Nothing ruins your day as a hard-hat tester quite like a super-secret something-or-another hitting your head after a paper airplane falls apart. What? You mean that doesn’t happen normally? Well, in Stick It to The Man, that’s exactly what happens in an adventure that you definitely don’t want to miss.
Recently released for the PlayStation 4 and the latest addition to a list of freebies for those who are Playstation Plus members – seriously, it’s free, do you need more of a reason to pick it up? You do? – Stick It to The Man is a quirky game with a rather unique art style. Maybe I’m a bit crazy, but more than once, I found myself reminded of Psychonauts on the original Xbox. The art style isn’t exactly the same, but the exaggerated designs, the dialogue, and the overall absurdity reminded me of one of my favorite games back as a teen. I actually had to look both games up to make sure they weren’t made by the same studio.
The story is fairly simple. You play as Ray Doewood, a guy so lovingly ordinary that even a shrink struggles to find something wrong with him. After clocking out for the day from your job of testing hard hats you – yep, you guessed it – get hit on the head by a top secret package. Whatever was in that package has caused a pink sticky arm to grow out of your head, but only you can see it. Whatever this arm is, it gives you the ability to read the minds and interact with the paper world around you.
As a side-scroller game, the world around you has been noted by various characters and Ray himself as being made out of paper. You use your sticky hand to grab onto push pins that are hanging out of various obstacles, and to grab stickers from various places, such as people’s thoughts. You also rip up parts of the paper world to reveal something behind it, such as inmates in an asylum cell or an opera singer in a bathrobe. Every level is a new experience, with exciting sound effects and music to go with it.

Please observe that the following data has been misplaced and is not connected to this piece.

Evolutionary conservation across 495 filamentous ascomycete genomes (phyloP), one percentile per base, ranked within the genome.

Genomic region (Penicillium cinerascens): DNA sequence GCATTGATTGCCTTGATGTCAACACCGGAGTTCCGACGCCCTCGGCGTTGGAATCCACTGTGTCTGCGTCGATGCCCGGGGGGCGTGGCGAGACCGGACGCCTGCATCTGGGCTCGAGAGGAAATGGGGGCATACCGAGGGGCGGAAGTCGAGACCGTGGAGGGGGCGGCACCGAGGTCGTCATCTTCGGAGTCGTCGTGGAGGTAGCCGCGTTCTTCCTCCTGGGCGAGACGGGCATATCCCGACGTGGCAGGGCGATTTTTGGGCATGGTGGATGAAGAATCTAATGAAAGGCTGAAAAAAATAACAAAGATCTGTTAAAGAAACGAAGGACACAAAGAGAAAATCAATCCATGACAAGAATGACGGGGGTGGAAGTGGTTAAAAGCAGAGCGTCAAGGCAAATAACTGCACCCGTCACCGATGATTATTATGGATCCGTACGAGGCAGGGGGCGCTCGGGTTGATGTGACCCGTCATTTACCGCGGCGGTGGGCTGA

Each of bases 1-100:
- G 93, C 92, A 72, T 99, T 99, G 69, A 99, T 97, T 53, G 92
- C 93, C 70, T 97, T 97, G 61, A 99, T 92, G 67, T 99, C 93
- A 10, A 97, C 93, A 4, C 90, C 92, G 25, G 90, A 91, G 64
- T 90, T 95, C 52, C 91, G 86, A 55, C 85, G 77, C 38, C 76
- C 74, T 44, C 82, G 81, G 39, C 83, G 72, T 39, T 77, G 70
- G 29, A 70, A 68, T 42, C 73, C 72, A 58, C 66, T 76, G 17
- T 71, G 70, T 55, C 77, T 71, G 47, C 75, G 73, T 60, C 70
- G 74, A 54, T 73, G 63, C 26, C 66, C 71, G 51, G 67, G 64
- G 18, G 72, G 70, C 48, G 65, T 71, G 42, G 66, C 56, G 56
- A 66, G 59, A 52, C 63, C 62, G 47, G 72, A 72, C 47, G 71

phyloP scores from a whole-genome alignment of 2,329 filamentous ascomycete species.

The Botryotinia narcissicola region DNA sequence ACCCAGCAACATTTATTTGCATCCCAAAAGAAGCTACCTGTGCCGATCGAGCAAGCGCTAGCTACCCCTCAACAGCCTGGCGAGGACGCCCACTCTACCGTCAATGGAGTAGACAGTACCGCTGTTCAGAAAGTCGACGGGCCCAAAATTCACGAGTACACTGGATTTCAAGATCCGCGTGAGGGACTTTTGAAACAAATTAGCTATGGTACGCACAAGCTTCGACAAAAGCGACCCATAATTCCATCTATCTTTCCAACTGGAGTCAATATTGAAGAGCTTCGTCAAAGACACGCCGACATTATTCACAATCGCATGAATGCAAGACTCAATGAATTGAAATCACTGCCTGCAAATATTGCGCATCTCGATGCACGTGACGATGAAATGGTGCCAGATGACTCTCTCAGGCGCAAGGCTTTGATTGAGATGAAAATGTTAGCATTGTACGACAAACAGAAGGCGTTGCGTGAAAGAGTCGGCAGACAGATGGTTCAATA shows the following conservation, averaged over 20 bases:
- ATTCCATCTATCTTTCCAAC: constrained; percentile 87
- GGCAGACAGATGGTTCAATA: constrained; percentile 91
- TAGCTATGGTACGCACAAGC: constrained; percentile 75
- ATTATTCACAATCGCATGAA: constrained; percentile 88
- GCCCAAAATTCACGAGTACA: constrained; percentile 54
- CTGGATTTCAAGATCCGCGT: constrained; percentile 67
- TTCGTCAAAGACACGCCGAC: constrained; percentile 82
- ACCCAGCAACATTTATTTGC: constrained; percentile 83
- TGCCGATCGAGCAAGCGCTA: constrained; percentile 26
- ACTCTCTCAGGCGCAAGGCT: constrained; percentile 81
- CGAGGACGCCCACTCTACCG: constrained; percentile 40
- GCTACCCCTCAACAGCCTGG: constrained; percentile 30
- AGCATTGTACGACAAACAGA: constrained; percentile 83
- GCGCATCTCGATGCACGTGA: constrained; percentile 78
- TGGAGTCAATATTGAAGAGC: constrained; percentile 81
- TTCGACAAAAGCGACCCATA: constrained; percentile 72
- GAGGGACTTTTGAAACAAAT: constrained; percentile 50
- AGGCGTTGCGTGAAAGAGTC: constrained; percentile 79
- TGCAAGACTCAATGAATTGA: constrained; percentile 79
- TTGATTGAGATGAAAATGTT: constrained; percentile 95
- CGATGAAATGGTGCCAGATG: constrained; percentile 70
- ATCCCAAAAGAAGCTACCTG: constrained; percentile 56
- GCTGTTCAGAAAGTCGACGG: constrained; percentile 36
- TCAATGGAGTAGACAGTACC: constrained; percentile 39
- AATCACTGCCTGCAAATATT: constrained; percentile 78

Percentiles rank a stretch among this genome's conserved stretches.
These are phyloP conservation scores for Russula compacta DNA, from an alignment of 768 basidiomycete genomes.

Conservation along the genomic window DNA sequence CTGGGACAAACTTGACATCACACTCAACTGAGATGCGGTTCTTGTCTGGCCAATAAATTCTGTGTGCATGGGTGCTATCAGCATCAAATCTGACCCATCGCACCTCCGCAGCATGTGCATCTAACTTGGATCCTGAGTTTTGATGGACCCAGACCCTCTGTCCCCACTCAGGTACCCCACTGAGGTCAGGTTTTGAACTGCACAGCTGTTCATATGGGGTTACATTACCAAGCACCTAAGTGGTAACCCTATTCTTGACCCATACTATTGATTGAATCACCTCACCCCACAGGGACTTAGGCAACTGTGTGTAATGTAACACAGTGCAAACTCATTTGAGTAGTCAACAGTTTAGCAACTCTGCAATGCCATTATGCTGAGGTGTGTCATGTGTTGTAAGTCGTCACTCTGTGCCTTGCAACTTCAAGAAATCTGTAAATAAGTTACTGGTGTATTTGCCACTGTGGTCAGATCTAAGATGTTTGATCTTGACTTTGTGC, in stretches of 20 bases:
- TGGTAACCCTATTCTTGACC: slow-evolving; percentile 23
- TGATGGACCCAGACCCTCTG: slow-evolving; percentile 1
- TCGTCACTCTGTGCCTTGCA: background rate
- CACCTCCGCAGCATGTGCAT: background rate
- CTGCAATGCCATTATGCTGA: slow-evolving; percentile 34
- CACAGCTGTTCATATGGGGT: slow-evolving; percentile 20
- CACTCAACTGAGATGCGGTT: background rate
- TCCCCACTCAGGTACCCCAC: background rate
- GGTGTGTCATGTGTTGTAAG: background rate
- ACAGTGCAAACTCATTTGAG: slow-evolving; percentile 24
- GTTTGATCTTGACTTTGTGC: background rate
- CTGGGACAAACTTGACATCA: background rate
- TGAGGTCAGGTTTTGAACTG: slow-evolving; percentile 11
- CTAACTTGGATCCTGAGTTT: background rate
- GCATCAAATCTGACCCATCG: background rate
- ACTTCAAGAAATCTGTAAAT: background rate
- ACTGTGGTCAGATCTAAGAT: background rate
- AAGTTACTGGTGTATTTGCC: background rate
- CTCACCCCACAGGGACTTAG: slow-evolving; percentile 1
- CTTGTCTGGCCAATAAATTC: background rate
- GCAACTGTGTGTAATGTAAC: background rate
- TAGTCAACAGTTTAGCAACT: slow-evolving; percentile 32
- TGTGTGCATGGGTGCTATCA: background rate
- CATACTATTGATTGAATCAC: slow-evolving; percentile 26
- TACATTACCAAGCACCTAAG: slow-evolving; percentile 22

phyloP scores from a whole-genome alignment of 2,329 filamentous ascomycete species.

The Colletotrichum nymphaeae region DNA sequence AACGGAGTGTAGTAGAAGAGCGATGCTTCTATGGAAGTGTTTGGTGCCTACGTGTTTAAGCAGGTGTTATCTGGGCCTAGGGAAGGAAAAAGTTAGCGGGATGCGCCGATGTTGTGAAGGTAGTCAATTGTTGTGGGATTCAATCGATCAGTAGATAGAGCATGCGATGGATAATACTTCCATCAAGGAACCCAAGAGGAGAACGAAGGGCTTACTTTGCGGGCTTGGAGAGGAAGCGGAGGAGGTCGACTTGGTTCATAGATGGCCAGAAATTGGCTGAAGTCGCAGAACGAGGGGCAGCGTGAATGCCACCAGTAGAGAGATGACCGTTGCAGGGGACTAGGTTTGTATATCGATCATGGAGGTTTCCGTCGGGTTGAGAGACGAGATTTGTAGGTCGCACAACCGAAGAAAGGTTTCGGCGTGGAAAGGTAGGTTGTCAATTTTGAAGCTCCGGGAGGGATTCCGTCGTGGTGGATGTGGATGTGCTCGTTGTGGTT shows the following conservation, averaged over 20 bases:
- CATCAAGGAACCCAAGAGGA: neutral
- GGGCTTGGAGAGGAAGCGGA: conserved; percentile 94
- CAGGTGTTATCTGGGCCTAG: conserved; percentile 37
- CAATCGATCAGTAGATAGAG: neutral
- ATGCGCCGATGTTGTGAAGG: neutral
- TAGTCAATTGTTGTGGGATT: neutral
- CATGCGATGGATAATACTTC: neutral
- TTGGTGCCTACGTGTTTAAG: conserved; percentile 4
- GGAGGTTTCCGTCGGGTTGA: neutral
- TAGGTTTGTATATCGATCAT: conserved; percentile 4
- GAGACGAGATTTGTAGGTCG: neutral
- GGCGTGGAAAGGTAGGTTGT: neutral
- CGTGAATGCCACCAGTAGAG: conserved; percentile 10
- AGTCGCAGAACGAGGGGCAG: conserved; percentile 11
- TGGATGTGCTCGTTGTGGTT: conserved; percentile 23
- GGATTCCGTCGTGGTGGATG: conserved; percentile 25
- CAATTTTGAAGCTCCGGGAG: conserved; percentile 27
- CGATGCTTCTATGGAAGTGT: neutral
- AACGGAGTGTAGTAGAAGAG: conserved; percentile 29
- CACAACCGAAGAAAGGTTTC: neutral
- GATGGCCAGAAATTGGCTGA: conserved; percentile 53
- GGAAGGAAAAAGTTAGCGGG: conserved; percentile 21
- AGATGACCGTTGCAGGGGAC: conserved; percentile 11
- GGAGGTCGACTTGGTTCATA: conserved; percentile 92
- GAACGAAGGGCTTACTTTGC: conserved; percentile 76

But every world has a problem, and the controls were definitely a huge part of the problem here. While for the most part, the controls were very easy and smooth, there were times when they were just a bit too responsive. One of the ways you combat the various thugs in the game is to read their minds, then steal a sticker from their bubble to use on them or another villain. More than once, I found myself trying to quickly grab a sticker, only to waste one of my other stickers. You grab onto everything with the right thumbstick/R2 button combination, which means that you’re going to run into moments where you meant to stick a Sleep sticker on a goon, only to grab the push pin right above his head and land on top of him for a treat of a tazer on the tushie, or wasting a sticker and forcing you to wait for it to respawn. It eventually got to the point where I gave up on strategy and just swung wildly and hoped I got to a push pin that would take me to safety from the goons after spending a ridiculous amount of time trying to coordinate the stickers.